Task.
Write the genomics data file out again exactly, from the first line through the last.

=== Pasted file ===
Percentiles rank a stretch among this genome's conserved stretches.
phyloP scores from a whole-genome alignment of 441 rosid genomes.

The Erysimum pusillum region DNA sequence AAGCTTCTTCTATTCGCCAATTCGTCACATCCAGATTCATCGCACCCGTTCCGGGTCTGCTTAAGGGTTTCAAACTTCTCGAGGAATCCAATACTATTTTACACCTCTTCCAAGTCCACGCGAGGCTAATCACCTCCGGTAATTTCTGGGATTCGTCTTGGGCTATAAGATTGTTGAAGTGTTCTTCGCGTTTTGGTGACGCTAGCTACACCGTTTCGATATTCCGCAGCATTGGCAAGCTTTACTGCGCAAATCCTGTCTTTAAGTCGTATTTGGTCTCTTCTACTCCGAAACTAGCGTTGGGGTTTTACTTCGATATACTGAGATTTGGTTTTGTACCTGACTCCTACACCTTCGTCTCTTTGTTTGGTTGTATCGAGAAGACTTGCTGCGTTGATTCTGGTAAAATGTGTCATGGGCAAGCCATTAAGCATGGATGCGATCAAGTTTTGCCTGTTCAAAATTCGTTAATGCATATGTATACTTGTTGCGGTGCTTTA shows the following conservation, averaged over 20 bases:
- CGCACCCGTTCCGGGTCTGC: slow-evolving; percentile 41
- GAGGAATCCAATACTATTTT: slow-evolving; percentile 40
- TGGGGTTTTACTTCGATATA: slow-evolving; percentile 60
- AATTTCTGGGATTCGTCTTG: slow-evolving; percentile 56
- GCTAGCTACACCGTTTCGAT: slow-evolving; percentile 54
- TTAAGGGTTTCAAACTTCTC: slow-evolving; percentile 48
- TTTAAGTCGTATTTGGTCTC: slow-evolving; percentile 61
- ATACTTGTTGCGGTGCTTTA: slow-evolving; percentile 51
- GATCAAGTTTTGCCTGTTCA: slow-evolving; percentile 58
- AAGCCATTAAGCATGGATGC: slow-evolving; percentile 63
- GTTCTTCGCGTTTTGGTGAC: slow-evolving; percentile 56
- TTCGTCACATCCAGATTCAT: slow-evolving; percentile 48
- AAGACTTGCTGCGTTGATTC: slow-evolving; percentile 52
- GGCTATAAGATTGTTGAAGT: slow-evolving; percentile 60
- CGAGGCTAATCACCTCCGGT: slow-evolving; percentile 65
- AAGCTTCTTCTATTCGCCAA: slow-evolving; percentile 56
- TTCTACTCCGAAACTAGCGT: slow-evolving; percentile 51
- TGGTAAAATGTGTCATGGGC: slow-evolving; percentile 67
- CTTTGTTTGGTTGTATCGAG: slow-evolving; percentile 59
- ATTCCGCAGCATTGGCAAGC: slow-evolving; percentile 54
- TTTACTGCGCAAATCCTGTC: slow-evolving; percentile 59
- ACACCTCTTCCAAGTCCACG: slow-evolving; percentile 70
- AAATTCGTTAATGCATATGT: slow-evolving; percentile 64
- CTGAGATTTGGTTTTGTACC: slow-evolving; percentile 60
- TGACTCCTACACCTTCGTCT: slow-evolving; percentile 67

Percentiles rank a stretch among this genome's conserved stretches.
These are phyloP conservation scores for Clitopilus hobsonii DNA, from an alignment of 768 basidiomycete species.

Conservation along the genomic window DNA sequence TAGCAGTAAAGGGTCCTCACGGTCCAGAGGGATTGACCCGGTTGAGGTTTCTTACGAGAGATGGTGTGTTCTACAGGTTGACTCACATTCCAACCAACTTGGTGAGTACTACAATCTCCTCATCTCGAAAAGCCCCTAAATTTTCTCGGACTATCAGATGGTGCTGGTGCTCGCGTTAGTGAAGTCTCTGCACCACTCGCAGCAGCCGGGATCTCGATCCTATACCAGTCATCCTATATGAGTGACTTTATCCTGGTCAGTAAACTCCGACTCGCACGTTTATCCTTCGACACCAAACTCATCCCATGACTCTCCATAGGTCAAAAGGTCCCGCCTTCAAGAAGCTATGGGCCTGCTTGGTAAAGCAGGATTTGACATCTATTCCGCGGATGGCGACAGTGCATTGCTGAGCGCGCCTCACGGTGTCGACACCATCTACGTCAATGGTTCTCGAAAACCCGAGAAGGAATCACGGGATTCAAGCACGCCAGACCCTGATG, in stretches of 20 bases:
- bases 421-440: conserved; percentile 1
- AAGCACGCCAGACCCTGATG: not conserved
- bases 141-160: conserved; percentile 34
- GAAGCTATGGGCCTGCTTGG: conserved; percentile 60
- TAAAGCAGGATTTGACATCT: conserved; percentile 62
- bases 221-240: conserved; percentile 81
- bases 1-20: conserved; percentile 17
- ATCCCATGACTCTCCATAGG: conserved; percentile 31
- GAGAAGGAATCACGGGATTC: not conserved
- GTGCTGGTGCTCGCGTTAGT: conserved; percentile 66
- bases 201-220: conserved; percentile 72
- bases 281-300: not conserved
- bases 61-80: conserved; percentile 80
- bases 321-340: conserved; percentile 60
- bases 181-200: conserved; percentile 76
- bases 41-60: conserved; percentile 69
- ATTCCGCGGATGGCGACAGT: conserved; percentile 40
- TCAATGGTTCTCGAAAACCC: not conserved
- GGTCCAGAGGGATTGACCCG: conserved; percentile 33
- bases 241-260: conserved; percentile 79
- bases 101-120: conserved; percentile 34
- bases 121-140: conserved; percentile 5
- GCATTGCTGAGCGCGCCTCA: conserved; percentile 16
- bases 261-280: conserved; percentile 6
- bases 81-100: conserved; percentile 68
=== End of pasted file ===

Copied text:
Percentiles rank a stretch among this genome's conserved stretches.
phyloP scores from a whole-genome alignment of 441 rosid genomes.

The Erysimum pusillum region DNA sequence AAGCTTCTTCTATTCGCCAATTCGTCACATCCAGATTCATCGCACCCGTTCCGGGTCTGCTTAAGGGTTTCAAACTTCTCGAGGAATCCAATACTATTTTACACCTCTTCCAAGTCCACGCGAGGCTAATCACCTCCGGTAATTTCTGGGATTCGTCTTGGGCTATAAGATTGTTGAAGTGTTCTTCGCGTTTTGGTGACGCTAGCTACACCGTTTCGATATTCCGCAGCATTGGCAAGCTTTACTGCGCAAATCCTGTCTTTAAGTCGTATTTGGTCTCTTCTACTCCGAAACTAGCGTTGGGGTTTTACTTCGATATACTGAGATTTGGTTTTGTACCTGACTCCTACACCTTCGTCTCTTTGTTTGGTTGTATCGAGAAGACTTGCTGCGTTGATTCTGGTAAAATGTGTCATGGGCAAGCCATTAAGCATGGATGCGATCAAGTTTTGCCTGTTCAAAATTCGTTAATGCATATGTATACTTGTTGCGGTGCTTTA shows the following conservation, averaged over 20 bases:
- CGCACCCGTTCCGGGTCTGC: slow-evolving; percentile 41
- GAGGAATCCAATACTATTTT: slow-evolving; percentile 40
- TGGGGTTTTACTTCGATATA: slow-evolving; percentile 60
- AATTTCTGGGATTCGTCTTG: slow-evolving; percentile 56
- GCTAGCTACACCGTTTCGAT: slow-evolving; percentile 54
- TTAAGGGTTTCAAACTTCTC: slow-evolving; percentile 48
- TTTAAGTCGTATTTGGTCTC: slow-evolving; percentile 61
- ATACTTGTTGCGGTGCTTTA: slow-evolving; percentile 51
- GATCAAGTTTTGCCTGTTCA: slow-evolving; percentile 58
- AAGCCATTAAGCATGGATGC: slow-evolving; percentile 63
- GTTCTTCGCGTTTTGGTGAC: slow-evolving; percentile 56
- TTCGTCACATCCAGATTCAT: slow-evolving; percentile 48
- AAGACTTGCTGCGTTGATTC: slow-evolving; percentile 52
- GGCTATAAGATTGTTGAAGT: slow-evolving; percentile 60
- CGAGGCTAATCACCTCCGGT: slow-evolving; percentile 65
- AAGCTTCTTCTATTCGCCAA: slow-evolving; percentile 56
- TTCTACTCCGAAACTAGCGT: slow-evolving; percentile 51
- TGGTAAAATGTGTCATGGGC: slow-evolving; percentile 67
- CTTTGTTTGGTTGTATCGAG: slow-evolving; percentile 59
- ATTCCGCAGCATTGGCAAGC: slow-evolving; percentile 54
- TTTACTGCGCAAATCCTGTC: slow-evolving; percentile 59
- ACACCTCTTCCAAGTCCACG: slow-evolving; percentile 70
- AAATTCGTTAATGCATATGT: slow-evolving; percentile 64
- CTGAGATTTGGTTTTGTACC: slow-evolving; percentile 60
- TGACTCCTACACCTTCGTCT: slow-evolving; percentile 67

Percentiles rank a stretch among this genome's conserved stretches.
These are phyloP conservation scores for Clitopilus hobsonii DNA, from an alignment of 768 basidiomycete species.

Conservation along the genomic window DNA sequence TAGCAGTAAAGGGTCCTCACGGTCCAGAGGGATTGACCCGGTTGAGGTTTCTTACGAGAGATGGTGTGTTCTACAGGTTGACTCACATTCCAACCAACTTGGTGAGTACTACAATCTCCTCATCTCGAAAAGCCCCTAAATTTTCTCGGACTATCAGATGGTGCTGGTGCTCGCGTTAGTGAAGTCTCTGCACCACTCGCAGCAGCCGGGATCTCGATCCTATACCAGTCATCCTATATGAGTGACTTTATCCTGGTCAGTAAACTCCGACTCGCACGTTTATCCTTCGACACCAAACTCATCCCATGACTCTCCATAGGTCAAAAGGTCCCGCCTTCAAGAAGCTATGGGCCTGCTTGGTAAAGCAGGATTTGACATCTATTCCGCGGATGGCGACAGTGCATTGCTGAGCGCGCCTCACGGTGTCGACACCATCTACGTCAATGGTTCTCGAAAACCCGAGAAGGAATCACGGGATTCAAGCACGCCAGACCCTGATG, in stretches of 20 bases:
- bases 421-440: conserved; percentile 1
- AAGCACGCCAGACCCTGATG: not conserved
- bases 141-160: conserved; percentile 34
- GAAGCTATGGGCCTGCTTGG: conserved; percentile 60
- TAAAGCAGGATTTGACATCT: conserved; percentile 62
- bases 221-240: conserved; percentile 81
- bases 1-20: conserved; percentile 17
- ATCCCATGACTCTCCATAGG: conserved; percentile 31
- GAGAAGGAATCACGGGATTC: not conserved
- GTGCTGGTGCTCGCGTTAGT: conserved; percentile 66
- bases 201-220: conserved; percentile 72
- bases 281-300: not conserved
- bases 61-80: conserved; percentile 80
- bases 321-340: conserved; percentile 60
- bases 181-200: conserved; percentile 76
- bases 41-60: conserved; percentile 69
- ATTCCGCGGATGGCGACAGT: conserved; percentile 40
- TCAATGGTTCTCGAAAACCC: not conserved
- GGTCCAGAGGGATTGACCCG: conserved; percentile 33
- bases 241-260: conserved; percentile 79
- bases 101-120: conserved; percentile 34
- bases 121-140: conserved; percentile 5
- GCATTGCTGAGCGCGCCTCA: conserved; percentile 16
- bases 261-280: conserved; percentile 6
- bases 81-100: conserved; percentile 68